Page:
On a roll? Piano star becomes active professor

The old adage of ‘those who can do…’ is pretty relevant to musicians at the peak of their careers. When the high gigs and fees are rolling in all over the world, who has time to teach?

This morning, Sony poster boy Igor Levit, 32, let it be known that, from October, he will be professor at the Hochschule für Musik, Theater und Medien in Hanover, northern Germany.

 

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    • I respectfully suggest that the break-up of a union of which he is a contributing member is indeed his political business. And if his encore “blew it in the UK” for him, then the UK needs to grow a thicker skin.

      • It may have escaped your notice that he is a Russian . Europe and even more so the UK is NONE of his business

  • – Those can both do and teach may shortchange their students on available time.

    – Heinrich Neuhaus may now be more famous as the teacher of such top pianists as Gilels, Richter, Lupu, but he was a great pianist in his own right. The same could perhaps be said about other eminent teachers of in the Soviet Union. How much of that do we still see that today, anywhere in the world?

  • It’s not uncommon for great soloists to also teach. Janos Starker was a leading example. Today Midori and Julia Fischer, among others, have major teaching positions. Being on the road constantly can lose its charm and isn’t that compatible with family life.

    • Most prominent today teachers: Zakhr Bron, Ivan Galamian, Dorothy DeLay, Arie Vardi, Yohevet Kaplinsky didn’t have concert careers. Igor Levitt disappointed me with his mannered style. But his name ‘ll bring prestige to school.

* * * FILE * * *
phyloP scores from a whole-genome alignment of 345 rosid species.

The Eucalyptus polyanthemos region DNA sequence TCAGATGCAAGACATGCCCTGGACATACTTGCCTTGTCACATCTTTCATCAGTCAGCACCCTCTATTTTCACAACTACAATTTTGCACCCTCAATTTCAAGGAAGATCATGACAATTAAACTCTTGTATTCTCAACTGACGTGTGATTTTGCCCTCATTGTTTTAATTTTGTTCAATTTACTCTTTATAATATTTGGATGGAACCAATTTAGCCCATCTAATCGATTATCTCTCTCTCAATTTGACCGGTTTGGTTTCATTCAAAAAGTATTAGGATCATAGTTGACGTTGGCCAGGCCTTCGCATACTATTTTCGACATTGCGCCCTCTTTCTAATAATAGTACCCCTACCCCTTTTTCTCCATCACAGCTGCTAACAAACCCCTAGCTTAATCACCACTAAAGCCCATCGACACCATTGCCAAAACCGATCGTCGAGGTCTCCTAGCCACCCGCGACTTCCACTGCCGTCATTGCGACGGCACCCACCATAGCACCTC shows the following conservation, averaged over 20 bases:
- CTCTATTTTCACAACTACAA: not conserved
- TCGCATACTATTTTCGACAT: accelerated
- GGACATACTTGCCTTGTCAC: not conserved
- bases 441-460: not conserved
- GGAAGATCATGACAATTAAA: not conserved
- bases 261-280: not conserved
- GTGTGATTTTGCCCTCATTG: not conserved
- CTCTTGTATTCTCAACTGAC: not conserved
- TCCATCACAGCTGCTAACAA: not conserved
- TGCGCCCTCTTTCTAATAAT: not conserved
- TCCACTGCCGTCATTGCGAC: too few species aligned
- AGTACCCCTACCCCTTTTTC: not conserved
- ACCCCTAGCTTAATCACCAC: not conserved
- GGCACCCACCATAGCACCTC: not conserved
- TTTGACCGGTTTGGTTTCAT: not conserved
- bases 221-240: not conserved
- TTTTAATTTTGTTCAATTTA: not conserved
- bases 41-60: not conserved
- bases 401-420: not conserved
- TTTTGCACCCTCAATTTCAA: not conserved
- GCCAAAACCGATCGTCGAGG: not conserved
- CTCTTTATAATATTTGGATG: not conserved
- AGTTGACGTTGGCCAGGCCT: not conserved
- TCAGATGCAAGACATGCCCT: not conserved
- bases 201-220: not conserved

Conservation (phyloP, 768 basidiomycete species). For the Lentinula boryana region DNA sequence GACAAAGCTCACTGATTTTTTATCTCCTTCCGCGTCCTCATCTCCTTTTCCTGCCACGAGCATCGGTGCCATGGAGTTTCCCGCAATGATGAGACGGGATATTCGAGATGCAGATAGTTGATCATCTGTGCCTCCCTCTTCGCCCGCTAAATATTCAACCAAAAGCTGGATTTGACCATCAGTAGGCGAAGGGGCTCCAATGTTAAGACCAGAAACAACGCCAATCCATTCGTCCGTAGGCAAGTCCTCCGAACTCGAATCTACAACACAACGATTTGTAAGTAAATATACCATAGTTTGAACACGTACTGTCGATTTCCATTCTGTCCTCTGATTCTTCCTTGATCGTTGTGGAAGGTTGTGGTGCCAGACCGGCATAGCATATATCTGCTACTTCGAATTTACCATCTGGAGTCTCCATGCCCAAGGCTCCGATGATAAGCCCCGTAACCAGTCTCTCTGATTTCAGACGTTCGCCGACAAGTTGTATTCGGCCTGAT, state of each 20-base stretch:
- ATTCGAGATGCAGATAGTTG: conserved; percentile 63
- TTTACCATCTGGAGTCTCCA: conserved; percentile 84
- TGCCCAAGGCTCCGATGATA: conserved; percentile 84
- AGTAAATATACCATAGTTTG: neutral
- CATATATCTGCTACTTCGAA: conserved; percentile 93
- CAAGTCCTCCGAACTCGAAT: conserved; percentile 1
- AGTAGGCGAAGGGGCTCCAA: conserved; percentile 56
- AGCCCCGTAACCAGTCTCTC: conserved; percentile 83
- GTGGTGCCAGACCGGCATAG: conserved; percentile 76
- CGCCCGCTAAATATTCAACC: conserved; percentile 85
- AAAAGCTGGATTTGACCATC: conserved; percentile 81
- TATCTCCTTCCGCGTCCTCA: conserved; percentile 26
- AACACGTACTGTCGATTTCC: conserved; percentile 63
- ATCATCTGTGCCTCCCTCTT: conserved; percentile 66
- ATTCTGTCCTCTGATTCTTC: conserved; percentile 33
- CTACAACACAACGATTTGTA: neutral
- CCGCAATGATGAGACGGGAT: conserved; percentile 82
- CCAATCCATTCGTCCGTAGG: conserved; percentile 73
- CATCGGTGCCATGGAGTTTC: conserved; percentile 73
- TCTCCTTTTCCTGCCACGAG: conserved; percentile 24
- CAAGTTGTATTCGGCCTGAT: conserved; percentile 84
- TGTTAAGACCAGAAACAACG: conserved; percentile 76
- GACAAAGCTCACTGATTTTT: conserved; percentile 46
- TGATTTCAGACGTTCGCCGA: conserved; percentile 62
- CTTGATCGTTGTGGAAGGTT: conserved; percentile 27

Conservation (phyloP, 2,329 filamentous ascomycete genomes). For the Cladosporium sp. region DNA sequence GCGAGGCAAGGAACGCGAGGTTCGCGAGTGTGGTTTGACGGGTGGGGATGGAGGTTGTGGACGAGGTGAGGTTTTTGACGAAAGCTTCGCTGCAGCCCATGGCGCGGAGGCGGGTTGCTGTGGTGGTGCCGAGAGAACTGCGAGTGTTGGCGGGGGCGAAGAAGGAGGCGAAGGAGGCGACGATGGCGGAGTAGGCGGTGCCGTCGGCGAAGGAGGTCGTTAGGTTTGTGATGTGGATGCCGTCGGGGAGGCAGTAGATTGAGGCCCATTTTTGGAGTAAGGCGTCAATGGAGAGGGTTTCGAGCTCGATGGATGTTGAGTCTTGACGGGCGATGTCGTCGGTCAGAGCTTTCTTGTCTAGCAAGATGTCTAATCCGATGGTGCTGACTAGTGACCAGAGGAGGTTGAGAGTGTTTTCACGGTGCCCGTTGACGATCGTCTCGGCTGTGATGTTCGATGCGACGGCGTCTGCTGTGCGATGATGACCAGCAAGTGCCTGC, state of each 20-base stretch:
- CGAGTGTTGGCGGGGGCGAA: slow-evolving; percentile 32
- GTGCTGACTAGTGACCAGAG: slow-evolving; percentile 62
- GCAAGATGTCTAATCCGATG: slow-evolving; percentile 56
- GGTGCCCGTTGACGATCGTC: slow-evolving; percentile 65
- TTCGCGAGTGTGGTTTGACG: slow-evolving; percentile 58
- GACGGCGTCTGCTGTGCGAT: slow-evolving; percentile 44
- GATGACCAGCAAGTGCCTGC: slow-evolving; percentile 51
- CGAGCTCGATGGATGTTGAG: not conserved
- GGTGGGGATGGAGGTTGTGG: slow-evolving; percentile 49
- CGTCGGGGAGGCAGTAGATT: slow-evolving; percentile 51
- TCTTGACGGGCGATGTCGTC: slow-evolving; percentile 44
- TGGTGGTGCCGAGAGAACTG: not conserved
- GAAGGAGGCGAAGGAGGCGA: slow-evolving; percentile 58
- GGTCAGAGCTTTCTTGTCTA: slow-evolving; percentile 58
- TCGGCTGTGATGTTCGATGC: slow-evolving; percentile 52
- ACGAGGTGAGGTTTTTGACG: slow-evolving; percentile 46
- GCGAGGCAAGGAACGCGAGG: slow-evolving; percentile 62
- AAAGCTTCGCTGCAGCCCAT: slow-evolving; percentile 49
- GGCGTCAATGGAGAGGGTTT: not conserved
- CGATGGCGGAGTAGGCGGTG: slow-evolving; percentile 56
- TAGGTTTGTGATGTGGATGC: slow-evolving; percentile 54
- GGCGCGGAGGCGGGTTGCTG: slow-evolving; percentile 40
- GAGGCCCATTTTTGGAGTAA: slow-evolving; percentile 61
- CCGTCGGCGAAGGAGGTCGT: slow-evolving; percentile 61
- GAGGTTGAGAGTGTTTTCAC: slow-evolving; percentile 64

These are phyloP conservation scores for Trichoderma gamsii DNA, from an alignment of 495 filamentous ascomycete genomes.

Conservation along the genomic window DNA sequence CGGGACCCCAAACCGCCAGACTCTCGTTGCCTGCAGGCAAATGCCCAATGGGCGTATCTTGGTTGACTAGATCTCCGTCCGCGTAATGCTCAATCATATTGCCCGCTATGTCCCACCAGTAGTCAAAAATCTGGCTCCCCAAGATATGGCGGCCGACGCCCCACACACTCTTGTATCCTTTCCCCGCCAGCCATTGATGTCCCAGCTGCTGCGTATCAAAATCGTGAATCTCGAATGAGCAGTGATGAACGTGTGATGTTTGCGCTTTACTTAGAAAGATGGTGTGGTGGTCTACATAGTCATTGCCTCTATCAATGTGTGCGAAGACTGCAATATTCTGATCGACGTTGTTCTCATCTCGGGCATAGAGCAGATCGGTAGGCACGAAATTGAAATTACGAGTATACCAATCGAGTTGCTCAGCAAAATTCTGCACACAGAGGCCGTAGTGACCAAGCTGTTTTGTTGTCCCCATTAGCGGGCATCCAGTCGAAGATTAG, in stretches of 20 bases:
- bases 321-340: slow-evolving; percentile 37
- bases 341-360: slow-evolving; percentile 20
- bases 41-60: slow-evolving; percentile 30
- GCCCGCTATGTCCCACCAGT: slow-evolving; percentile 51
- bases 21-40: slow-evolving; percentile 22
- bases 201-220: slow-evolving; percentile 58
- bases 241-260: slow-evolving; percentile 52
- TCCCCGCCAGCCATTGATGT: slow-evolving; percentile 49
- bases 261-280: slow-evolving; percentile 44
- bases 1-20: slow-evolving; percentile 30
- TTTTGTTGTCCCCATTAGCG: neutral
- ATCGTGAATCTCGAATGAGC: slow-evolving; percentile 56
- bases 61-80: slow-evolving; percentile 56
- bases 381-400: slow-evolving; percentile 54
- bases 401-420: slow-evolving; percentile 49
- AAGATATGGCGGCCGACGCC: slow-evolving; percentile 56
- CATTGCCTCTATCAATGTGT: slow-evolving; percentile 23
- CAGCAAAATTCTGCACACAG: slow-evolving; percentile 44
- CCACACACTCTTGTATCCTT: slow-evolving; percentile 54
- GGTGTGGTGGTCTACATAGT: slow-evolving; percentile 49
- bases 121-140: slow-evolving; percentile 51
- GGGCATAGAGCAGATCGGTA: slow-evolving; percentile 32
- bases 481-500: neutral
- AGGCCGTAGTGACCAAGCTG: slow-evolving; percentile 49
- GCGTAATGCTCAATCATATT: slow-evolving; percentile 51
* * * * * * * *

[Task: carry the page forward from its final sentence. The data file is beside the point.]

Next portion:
• DeLay was not a great teacher. Her students played any way they felt like. She pushed the individualism that destroyed musical style. She was an assistant who got too much power. Lillian Fuchs, Lucile Lawrence, Constance Keene, now these were great teachers.

        • I agree about Dorothy DeLay. She usurp Ivan Galamian student Izkhak Perelman and claimed as his own teaching success. Midori quit studying with her.

  • One of the greatest piano teachers who ever lived was also one of the greatest pianists: Franz Liszt.

    Of course, he didn’t perform as much when he taught most of his later students, most of whom became famous in their own right; but in his youth in Paris, before becoming so famous, he taught many hours every day (at all levels) just to support himself.

  • It is extremely rare to come across a concert artist who is not also a teacher, even if not full time. Full time teaching is taken up after the touring life becomes tiresome, not necessarily at a point that an artist can no longer perform at top level consistently, although that does happen on occasion. For every artist who never took students, I can give you five hundred who did.

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